I've made up my mind...for now.

the Lorax

First Post
I've been playing D&D (under one name or another) since the very end of '79. The following is a bit of a recap of my experience with D&D along with my group and my thoughts on comming 4th edition.

For me, AD&D was a much appreciated upgrade to the 3 book set from the old White Box, and the Basic and Expert sets. Everyone could finally look at the same versions of the "rules", and everyone was in blissful ignorance.

From my perspective, 2nd edition was unlooked for and unappreciated - nothing changed in any meaningful way, my old yellow boardered DM screens were about as useful as they had been. For me however, the my gaming had opened up new horizions, as I met many of my best friends in '89, at least half a dozen of which I still game with. Slowly the game creeped away from 1st edition, until Skills and Powers and other books of its time really took the game to new (again, unasked for) levels of complexity. TSR tanked, very little support information, or heck even news of what the heck was going on was getting out. Everyone was satisfied, but always looking for ways to squeeze a dime out of a nickel.

When 3rd edition came out, most of my gaming friends eagerly adapted. Exploring the new edition with renewed interest in the game. Here was a version that embraced usage of a single mechanic to resolve everything. High was always good, and all actions were resolved using a d20. No more d10 for initiative (or d6 before that), d% for thief skills and d20 for attacks and saves. Multi-classing was much cleaner. Everyone was happy.

3.5 came out, and there was grumbling. Everything that you though you knew you had to double check. Especially spells. Many things seemed to change just because the vocal minority cried loud enough to be heard on message boards. For the most part though, most of the changes fixed issues, or attempted to stop abuses. At length, everyone was accepting.

4th edition is now rearing its head. Nobody in any of my play groups are looking forward to it. I actually like some of the things I'm hearing, but am a bit confused. The Core Rulebooks will be here by summer 2008, but frome everything we keep hearing, basic nature of the rules are still in flux. I'm not sure how you can manage to playtest rules that are still being rewritten as I write this and have completed books ready by this comming summer, but maybe things happen faster in the game rules publishing circles than I believe they do. I have mountains of 3.0/3.5 referance materials, and have not asked for a new version, nor was I looking for one any more than I was looking for a completely revised version of Microsoft Word.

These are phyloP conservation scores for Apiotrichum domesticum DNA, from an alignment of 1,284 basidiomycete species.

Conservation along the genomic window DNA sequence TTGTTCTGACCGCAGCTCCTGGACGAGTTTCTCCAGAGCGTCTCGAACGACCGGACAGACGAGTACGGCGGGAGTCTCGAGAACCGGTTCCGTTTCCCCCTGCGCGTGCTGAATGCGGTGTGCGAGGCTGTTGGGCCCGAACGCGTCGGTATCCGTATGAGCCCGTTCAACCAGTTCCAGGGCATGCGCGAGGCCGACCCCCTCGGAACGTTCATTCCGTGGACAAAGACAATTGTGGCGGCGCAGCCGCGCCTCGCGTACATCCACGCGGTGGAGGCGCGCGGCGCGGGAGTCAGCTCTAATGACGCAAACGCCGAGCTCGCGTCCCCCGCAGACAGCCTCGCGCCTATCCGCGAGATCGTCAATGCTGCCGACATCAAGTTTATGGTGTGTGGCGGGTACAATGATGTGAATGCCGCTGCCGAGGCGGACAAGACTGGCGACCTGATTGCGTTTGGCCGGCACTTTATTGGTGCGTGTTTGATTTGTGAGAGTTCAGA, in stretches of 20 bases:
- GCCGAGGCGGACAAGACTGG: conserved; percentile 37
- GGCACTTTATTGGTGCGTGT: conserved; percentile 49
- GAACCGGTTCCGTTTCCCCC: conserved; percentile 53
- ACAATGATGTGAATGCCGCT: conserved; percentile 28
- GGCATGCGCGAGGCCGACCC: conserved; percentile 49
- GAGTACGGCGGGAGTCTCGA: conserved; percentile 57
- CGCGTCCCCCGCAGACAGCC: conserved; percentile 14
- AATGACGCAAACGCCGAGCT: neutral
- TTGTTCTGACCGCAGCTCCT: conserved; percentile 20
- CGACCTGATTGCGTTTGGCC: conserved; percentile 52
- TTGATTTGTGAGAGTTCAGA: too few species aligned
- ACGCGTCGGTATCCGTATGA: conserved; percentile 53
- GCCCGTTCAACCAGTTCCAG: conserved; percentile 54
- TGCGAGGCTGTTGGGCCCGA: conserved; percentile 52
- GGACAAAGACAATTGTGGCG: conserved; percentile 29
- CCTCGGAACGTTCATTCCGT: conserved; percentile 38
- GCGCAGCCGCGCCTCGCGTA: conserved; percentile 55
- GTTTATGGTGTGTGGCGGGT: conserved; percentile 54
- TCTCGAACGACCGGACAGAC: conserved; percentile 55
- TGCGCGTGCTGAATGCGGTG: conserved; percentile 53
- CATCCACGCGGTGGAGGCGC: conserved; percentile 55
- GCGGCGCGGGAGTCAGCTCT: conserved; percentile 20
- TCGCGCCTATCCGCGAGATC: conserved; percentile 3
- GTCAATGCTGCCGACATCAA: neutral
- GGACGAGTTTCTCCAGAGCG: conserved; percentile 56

4th edition sounds like it will be a cool edition - I may well even play it at some point. For now, I have 3 good 3.5e campaigns that I am wrapping up, and I dont plan on looking to use 4e for my next group of campaigns - and my campaigns usually last for a couple of years.

I'm REALLY happy with the Pathfinder books, the adventures/settings are really nice, and seem to be very well suited for ripping apart and using piecemeal if that what you wanted to do (and sometimes I do). That stuff alone should keep me going for a while.

I have source books that I have used almost nothing from, I'm looking at the game I use to pass the time in the company of good friends and see no compelling reason to "upgrade" and be forced to learn a new tool set, even if those new tools may help me run the game.

For everyone else out there, I wanna know, why do you (or don't you) want to do 4e?
 

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KingCrab

First Post
the Lorax said: